While hiring the wrong people can lead to inconsistent culture, there are other ways in which company culture can break. Here are some of the scenarios you must avoid.

  • Managers and owners preach values they don’t practice 
  • Company culture doesn’t incentivize employees
  • Culture is detached from business goals
  • Culture is being forced onto people
  • Culture is negotiable

How to Build Your Company Culture

As mentioned above, company culture is about values that are mutually upheld. So you should obviously start by gaining clarity on your business values. Many business owners make the mistake of penning idealistic values they would like their business to possess. This is the stage where you have to be more realistic. The values of your organization shouldn’t be dictated by what you’d want people to think of your business. That only incentivizes hypocrisy.

Ask yourself what your current priorities are. Start with what is to have a better understanding of what should be. If you’re running a business, profit is obviously one of its objectives. Trying to deny that will only garner skepticism which results in the rejection of your new cultural doctrine.

Once you have your values written down, cross off everything that is negotiable. In other words, leave behind only the values for which you would fire your top performer. “But, Ibrahim, I wouldn’t fire my top performer for any reason,” you may say. If that’s the case, then profit is your highest priority. With a culture focused solely on profit, you can expect all the issues, including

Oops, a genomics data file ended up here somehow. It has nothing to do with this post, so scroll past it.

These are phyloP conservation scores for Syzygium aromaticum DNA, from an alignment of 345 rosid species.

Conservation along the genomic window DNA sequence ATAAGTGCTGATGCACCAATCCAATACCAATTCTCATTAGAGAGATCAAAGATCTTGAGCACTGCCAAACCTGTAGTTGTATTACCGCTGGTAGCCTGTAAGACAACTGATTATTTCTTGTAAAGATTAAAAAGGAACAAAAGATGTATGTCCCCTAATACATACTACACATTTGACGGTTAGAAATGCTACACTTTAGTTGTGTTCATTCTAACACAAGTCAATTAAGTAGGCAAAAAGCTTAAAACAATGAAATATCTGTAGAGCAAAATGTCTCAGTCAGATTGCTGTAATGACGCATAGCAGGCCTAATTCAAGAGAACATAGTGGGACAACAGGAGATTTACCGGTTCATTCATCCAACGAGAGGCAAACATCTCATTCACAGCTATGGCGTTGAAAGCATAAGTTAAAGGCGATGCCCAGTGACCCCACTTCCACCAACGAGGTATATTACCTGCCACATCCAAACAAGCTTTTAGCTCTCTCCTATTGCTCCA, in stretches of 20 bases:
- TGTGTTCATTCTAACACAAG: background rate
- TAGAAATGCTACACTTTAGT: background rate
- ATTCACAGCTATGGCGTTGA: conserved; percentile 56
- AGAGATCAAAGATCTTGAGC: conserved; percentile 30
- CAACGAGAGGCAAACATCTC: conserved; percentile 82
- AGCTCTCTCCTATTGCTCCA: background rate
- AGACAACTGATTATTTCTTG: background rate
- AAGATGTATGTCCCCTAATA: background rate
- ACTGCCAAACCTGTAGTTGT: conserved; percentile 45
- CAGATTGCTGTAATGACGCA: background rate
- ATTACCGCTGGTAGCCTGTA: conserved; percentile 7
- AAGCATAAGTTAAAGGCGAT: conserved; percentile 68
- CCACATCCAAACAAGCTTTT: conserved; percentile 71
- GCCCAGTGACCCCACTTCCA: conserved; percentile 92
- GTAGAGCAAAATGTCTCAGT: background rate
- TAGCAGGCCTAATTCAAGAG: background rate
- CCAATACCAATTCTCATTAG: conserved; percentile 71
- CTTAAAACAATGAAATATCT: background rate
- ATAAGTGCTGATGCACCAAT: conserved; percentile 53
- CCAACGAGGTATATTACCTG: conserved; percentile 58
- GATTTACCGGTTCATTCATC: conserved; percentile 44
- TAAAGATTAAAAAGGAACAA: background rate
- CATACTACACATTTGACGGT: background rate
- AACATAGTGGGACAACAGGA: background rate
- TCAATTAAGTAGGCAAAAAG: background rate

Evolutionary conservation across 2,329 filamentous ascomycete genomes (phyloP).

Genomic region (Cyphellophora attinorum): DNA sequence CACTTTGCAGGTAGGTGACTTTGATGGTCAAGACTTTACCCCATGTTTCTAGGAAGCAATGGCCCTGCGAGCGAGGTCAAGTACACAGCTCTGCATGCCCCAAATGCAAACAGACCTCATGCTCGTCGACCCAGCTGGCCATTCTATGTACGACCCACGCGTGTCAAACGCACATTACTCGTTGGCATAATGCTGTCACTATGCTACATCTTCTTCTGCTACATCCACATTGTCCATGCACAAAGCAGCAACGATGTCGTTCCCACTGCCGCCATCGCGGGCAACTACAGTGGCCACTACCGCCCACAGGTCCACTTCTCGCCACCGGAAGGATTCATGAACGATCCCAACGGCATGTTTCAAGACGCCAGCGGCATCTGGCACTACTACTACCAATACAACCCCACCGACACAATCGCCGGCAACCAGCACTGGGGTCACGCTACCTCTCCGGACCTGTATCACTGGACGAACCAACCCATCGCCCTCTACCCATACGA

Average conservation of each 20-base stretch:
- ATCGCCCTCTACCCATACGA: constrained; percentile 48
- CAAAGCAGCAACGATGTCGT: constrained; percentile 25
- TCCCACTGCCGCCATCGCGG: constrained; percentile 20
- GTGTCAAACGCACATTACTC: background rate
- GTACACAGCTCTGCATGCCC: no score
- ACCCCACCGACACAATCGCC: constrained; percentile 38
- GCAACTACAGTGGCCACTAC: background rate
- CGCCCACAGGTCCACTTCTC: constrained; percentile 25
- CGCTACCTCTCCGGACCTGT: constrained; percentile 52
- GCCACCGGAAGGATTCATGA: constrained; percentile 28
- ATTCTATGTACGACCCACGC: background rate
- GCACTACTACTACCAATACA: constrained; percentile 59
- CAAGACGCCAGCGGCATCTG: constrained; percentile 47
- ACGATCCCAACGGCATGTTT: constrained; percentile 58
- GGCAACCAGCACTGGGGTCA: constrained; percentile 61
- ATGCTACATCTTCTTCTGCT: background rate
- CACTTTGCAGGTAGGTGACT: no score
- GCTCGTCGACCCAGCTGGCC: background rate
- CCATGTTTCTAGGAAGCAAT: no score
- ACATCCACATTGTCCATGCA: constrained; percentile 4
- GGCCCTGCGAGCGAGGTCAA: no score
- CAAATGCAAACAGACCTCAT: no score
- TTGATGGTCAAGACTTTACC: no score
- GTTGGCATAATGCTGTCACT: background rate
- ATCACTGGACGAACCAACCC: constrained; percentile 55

• Employees being dishonest with customers. 
  • Prioritizing the quick buck over long-term customer relations
  • A reputation for sleaziness
  • Customers who nickel and dime you

The last entry on that list gets entrepreneurs scratching their heads. “How can my company culture affect customer behavior?” they wonder. Your company culture impacts your employees’ treatment of your customers. 

And as is the case with any human-to-human interaction, one party’s attitude dictates the other’s response. You can’t expect hugs in exchange for punches. If your employees are salivating for profit, your customers will negotiate to keep more of their money. Isn’t it better to shift the focus away from the money and towards value?

Of course, profit can definitely be a part of your values, but your mission has to be service-oriented. That brings us to the longstanding debate regarding the association of culture with mission and values. So what makes a company’s culture? It’s valued or mission? The mission dictates what a company does, and the values govern how they go about doing it. These aspects are interconnected.

3 Steps to Integrating Your Values and Mission

If your values do not align with your mission, your company culture will become an obstacle to the accomplishment of your goals. That’s why it is important that you integrate your values and goals to make company culture your asset and not a liability. Here are the three steps you must take to pull this off

  1. Start by considering your target market. Who do you aim to serve? 
  2. Explore your “why.” Start with Why by Simon Sinek is a great book to read when executing this step.